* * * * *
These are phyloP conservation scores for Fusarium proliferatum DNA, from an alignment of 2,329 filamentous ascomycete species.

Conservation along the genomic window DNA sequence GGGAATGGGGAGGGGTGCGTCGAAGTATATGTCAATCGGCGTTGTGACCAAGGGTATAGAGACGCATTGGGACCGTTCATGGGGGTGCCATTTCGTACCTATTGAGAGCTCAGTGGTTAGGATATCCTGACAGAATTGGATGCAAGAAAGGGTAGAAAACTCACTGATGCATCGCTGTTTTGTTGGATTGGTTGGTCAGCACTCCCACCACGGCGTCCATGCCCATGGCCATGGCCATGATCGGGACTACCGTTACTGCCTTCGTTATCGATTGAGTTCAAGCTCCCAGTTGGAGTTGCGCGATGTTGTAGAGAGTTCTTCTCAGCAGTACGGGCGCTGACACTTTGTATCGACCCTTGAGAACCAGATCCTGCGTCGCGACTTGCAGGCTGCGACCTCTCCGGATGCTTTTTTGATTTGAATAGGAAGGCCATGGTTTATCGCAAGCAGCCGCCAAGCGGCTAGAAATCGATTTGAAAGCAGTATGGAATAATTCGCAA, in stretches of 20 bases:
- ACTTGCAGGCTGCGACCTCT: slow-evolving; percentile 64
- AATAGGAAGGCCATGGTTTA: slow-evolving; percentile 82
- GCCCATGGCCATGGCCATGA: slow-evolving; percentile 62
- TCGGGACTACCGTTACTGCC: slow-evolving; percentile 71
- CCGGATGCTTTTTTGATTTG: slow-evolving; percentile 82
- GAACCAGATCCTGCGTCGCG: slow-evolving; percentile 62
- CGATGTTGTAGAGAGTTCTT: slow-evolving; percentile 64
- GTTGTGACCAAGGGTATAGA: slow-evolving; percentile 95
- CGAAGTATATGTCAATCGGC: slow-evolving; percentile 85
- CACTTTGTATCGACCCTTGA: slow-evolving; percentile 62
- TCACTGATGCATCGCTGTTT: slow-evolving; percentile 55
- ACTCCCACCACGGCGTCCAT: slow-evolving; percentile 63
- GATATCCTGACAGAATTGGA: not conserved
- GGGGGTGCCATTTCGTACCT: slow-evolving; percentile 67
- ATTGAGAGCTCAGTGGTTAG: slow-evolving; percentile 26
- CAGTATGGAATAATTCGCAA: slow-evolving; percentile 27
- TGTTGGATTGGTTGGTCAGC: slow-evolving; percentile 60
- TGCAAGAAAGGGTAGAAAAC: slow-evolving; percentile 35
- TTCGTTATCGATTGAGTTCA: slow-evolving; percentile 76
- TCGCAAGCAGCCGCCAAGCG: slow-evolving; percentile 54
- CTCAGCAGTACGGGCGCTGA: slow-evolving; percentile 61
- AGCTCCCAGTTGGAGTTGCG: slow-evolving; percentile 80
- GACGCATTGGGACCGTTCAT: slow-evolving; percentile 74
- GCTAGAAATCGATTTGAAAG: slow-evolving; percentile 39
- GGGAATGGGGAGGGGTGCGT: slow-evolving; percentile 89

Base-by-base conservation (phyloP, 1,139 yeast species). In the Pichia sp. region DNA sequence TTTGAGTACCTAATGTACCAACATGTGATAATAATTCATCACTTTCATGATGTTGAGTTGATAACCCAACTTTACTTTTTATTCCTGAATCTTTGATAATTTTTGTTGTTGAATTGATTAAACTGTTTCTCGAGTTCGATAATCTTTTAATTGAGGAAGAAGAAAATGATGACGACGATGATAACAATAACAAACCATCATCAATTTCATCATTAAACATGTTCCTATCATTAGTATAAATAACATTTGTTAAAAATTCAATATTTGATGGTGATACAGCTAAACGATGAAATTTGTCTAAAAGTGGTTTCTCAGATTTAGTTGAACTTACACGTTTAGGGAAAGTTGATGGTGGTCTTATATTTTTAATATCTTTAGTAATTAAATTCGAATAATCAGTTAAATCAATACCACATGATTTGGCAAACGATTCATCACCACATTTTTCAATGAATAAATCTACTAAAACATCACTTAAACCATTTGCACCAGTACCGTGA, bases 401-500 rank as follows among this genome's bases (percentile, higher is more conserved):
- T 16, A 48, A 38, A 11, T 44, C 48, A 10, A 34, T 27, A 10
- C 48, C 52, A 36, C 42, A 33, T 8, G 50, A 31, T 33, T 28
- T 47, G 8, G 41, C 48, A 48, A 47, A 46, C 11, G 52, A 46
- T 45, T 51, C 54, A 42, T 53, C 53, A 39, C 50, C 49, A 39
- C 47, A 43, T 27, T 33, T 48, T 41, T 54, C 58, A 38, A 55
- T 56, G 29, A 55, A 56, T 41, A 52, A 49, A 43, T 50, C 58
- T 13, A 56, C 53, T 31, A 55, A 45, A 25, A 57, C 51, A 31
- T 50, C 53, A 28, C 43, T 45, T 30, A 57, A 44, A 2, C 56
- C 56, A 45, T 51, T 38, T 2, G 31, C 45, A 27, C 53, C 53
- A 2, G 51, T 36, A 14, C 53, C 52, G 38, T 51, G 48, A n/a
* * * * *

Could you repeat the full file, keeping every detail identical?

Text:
These are phyloP conservation scores for Fusarium proliferatum DNA, from an alignment of 2,329 filamentous ascomycete species.

Conservation along the genomic window DNA sequence GGGAATGGGGAGGGGTGCGTCGAAGTATATGTCAATCGGCGTTGTGACCAAGGGTATAGAGACGCATTGGGACCGTTCATGGGGGTGCCATTTCGTACCTATTGAGAGCTCAGTGGTTAGGATATCCTGACAGAATTGGATGCAAGAAAGGGTAGAAAACTCACTGATGCATCGCTGTTTTGTTGGATTGGTTGGTCAGCACTCCCACCACGGCGTCCATGCCCATGGCCATGGCCATGATCGGGACTACCGTTACTGCCTTCGTTATCGATTGAGTTCAAGCTCCCAGTTGGAGTTGCGCGATGTTGTAGAGAGTTCTTCTCAGCAGTACGGGCGCTGACACTTTGTATCGACCCTTGAGAACCAGATCCTGCGTCGCGACTTGCAGGCTGCGACCTCTCCGGATGCTTTTTTGATTTGAATAGGAAGGCCATGGTTTATCGCAAGCAGCCGCCAAGCGGCTAGAAATCGATTTGAAAGCAGTATGGAATAATTCGCAA, in stretches of 20 bases:
- ACTTGCAGGCTGCGACCTCT: slow-evolving; percentile 64
- AATAGGAAGGCCATGGTTTA: slow-evolving; percentile 82
- GCCCATGGCCATGGCCATGA: slow-evolving; percentile 62
- TCGGGACTACCGTTACTGCC: slow-evolving; percentile 71
- CCGGATGCTTTTTTGATTTG: slow-evolving; percentile 82
- GAACCAGATCCTGCGTCGCG: slow-evolving; percentile 62
- CGATGTTGTAGAGAGTTCTT: slow-evolving; percentile 64
- GTTGTGACCAAGGGTATAGA: slow-evolving; percentile 95
- CGAAGTATATGTCAATCGGC: slow-evolving; percentile 85
- CACTTTGTATCGACCCTTGA: slow-evolving; percentile 62
- TCACTGATGCATCGCTGTTT: slow-evolving; percentile 55
- ACTCCCACCACGGCGTCCAT: slow-evolving; percentile 63
- GATATCCTGACAGAATTGGA: not conserved
- GGGGGTGCCATTTCGTACCT: slow-evolving; percentile 67
- ATTGAGAGCTCAGTGGTTAG: slow-evolving; percentile 26
- CAGTATGGAATAATTCGCAA: slow-evolving; percentile 27
- TGTTGGATTGGTTGGTCAGC: slow-evolving; percentile 60
- TGCAAGAAAGGGTAGAAAAC: slow-evolving; percentile 35
- TTCGTTATCGATTGAGTTCA: slow-evolving; percentile 76
- TCGCAAGCAGCCGCCAAGCG: slow-evolving; percentile 54
- CTCAGCAGTACGGGCGCTGA: slow-evolving; percentile 61
- AGCTCCCAGTTGGAGTTGCG: slow-evolving; percentile 80
- GACGCATTGGGACCGTTCAT: slow-evolving; percentile 74
- GCTAGAAATCGATTTGAAAG: slow-evolving; percentile 39
- GGGAATGGGGAGGGGTGCGT: slow-evolving; percentile 89

Base-by-base conservation (phyloP, 1,139 yeast species). In the Pichia sp. region DNA sequence TTTGAGTACCTAATGTACCAACATGTGATAATAATTCATCACTTTCATGATGTTGAGTTGATAACCCAACTTTACTTTTTATTCCTGAATCTTTGATAATTTTTGTTGTTGAATTGATTAAACTGTTTCTCGAGTTCGATAATCTTTTAATTGAGGAAGAAGAAAATGATGACGACGATGATAACAATAACAAACCATCATCAATTTCATCATTAAACATGTTCCTATCATTAGTATAAATAACATTTGTTAAAAATTCAATATTTGATGGTGATACAGCTAAACGATGAAATTTGTCTAAAAGTGGTTTCTCAGATTTAGTTGAACTTACACGTTTAGGGAAAGTTGATGGTGGTCTTATATTTTTAATATCTTTAGTAATTAAATTCGAATAATCAGTTAAATCAATACCACATGATTTGGCAAACGATTCATCACCACATTTTTCAATGAATAAATCTACTAAAACATCACTTAAACCATTTGCACCAGTACCGTGA, bases 401-500 rank as follows among this genome's bases (percentile, higher is more conserved):
- T 16, A 48, A 38, A 11, T 44, C 48, A 10, A 34, T 27, A 10
- C 48, C 52, A 36, C 42, A 33, T 8, G 50, A 31, T 33, T 28
- T 47, G 8, G 41, C 48, A 48, A 47, A 46, C 11, G 52, A 46
- T 45, T 51, C 54, A 42, T 53, C 53, A 39, C 50, C 49, A 39
- C 47, A 43, T 27, T 33, T 48, T 41, T 54, C 58, A 38, A 55
- T 56, G 29, A 55, A 56, T 41, A 52, A 49, A 43, T 50, C 58
- T 13, A 56, C 53, T 31, A 55, A 45, A 25, A 57, C 51, A 31
- T 50, C 53, A 28, C 43, T 45, T 30, A 57, A 44, A 2, C 56
- C 56, A 45, T 51, T 38, T 2, G 31, C 45, A 27, C 53, C 53
- A 2, G 51, T 36, A 14, C 53, C 52, G 38, T 51, G 48, A n/a